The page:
So alongside my tracker, I have numbers with which I measure doses of daily activities:

    For reading, it’s 20 pages.
    For writing, it’s 500 words.
    For the gym, it’s 1 (I went) or 0 (didn’t go).
    For budgeting, it’s writing down the incomes and expenses.

    Tracking and measuring go hand in hand, they take less than 20 seconds a day but they create so much momentum that it’s unbelievable.

    6. All Days Make a Difference

    Will one day in the gym make you fit? It won’t.

    Will two? They won’t.

    Will three? They won’t.

    Which means that a single gym session won’t make you fit. But after 100 gym sessions, you will look and feel fit.

    What happened? Which one made you fit?

    The answer to this (Sorites paradox)[1] is that no single gym session made you fit, they all did.

    No single day makes a difference, but when combined, they all do. So trust the process and keep on going (small).

    7. They Are Never Fully Automated

    Gurus tell you that habits become automatic. And yes, some of them do, like showering a certain way of brushing your teeth.

    But some habits don’t become automatic, they become a lifestyle.

    What I mean by that is that you won’t automatically “wake up” in the gym and wonder how you got there.

    It will just become a part of your lifestyle.

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    The difference is that you do the first one automatically, without conscious thought, while the other is a part of how you live your life.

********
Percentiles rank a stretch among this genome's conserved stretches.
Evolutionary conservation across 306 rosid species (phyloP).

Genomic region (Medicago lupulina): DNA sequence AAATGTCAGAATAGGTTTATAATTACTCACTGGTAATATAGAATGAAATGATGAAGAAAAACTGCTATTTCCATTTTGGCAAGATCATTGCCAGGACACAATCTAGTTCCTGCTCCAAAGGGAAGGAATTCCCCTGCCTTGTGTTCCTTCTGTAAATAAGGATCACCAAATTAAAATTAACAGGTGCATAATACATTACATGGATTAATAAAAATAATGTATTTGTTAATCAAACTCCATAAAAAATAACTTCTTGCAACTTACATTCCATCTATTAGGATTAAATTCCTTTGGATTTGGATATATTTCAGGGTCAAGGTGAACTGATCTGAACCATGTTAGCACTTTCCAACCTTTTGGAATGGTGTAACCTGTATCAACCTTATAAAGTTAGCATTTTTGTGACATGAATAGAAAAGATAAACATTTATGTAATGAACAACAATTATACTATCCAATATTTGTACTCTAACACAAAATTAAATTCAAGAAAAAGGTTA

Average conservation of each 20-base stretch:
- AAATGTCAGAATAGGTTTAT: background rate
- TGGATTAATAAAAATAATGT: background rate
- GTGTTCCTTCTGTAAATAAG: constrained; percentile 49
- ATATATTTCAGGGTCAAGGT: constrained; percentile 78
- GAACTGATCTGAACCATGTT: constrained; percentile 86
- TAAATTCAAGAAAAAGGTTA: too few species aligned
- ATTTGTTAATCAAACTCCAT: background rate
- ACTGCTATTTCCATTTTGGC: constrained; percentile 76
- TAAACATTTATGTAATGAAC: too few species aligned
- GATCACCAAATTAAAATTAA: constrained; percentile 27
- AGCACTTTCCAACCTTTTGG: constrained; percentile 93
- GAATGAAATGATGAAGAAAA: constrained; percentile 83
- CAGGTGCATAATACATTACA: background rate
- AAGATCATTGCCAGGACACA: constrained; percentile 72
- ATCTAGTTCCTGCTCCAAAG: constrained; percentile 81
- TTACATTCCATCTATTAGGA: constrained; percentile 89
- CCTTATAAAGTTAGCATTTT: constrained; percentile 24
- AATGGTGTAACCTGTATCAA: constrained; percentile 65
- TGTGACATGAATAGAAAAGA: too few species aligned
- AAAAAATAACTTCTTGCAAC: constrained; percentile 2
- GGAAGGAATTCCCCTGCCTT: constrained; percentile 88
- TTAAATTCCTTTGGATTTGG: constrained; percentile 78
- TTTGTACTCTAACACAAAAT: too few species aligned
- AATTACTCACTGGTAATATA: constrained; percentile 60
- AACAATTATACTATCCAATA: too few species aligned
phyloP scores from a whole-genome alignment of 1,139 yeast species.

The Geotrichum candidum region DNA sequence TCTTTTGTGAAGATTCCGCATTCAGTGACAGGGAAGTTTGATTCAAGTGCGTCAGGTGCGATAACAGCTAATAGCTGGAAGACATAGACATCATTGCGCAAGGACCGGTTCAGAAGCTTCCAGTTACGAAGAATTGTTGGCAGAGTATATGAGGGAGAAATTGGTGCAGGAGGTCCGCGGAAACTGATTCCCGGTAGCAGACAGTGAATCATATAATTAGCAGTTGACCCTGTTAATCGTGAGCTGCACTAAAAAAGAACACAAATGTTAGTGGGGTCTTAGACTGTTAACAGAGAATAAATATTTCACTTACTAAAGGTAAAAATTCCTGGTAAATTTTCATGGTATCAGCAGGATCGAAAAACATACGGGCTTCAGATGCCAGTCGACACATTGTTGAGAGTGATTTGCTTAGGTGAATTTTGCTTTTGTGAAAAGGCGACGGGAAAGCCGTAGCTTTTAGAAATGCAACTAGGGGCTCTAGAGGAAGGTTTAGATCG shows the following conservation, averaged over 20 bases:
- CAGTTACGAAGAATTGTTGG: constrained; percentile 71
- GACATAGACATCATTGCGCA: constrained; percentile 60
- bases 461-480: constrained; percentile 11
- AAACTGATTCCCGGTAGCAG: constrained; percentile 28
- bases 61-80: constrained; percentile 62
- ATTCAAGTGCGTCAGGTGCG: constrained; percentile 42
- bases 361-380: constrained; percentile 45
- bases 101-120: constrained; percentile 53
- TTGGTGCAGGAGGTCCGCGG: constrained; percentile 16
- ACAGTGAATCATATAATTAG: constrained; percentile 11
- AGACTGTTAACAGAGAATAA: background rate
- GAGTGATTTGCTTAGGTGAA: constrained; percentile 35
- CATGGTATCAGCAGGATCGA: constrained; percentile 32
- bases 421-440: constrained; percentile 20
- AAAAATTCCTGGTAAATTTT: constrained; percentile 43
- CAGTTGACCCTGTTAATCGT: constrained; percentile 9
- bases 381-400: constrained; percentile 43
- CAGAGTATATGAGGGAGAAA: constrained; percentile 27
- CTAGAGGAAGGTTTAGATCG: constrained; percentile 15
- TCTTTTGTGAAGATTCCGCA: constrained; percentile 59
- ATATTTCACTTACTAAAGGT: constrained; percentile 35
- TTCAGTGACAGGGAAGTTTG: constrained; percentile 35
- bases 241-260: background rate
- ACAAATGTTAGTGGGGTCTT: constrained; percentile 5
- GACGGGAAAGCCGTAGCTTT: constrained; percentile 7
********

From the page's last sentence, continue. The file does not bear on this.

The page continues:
It’s not automatic, but it’s a decision you don’t ponder on or think about — you simply do it.

    It will become easy at a certain point, but they will never become fully automated.

    8. What Got You Here Won’t Get You There

    Marshall Goldsmith has a great book with the same title to it. The phrase means that sometimes, you will need to ditch certain habits to make room for other ones which will bring you to the next step.

    Don’t be afraid to evolve your habits when you sense that they don’t bring you where you want to go.

    When I started reading, it was about reading business and tactic books. But two years into it, I switched to philosophy books which don’t teach me anything “applicable,” but instead teach me how to think.

    The most important ability of the 21st century is the ability to learn, unlearn, and relearn. The strongest tree is the willow tree – not because it has the strongest root or biggest trunk, but because it is flexible enough to endure and sustain anything.

    Be like a willow, adapting to the new ways of doing things.

    9. Set a Goal and Then Forget It

    The most successful of us know what they want to achieve, but they don’t focus on it.

    Sounds paradoxical? You’re right, it does. But here is the logic behind it.

    You need to have a goal of doing something – “I want to become a healthy individual” – and then, you need to reverse engineer how to get there with your habits- “I will go to the gym four times a week.”

    But once you have your goal, you need to “forget” about it and only focus on the process. Because you are working on the process of becoming healthy and it’s always in the making. You will only be as healthy as you take care of your body.

    So you have a goal which isn’t static but keeps on moving.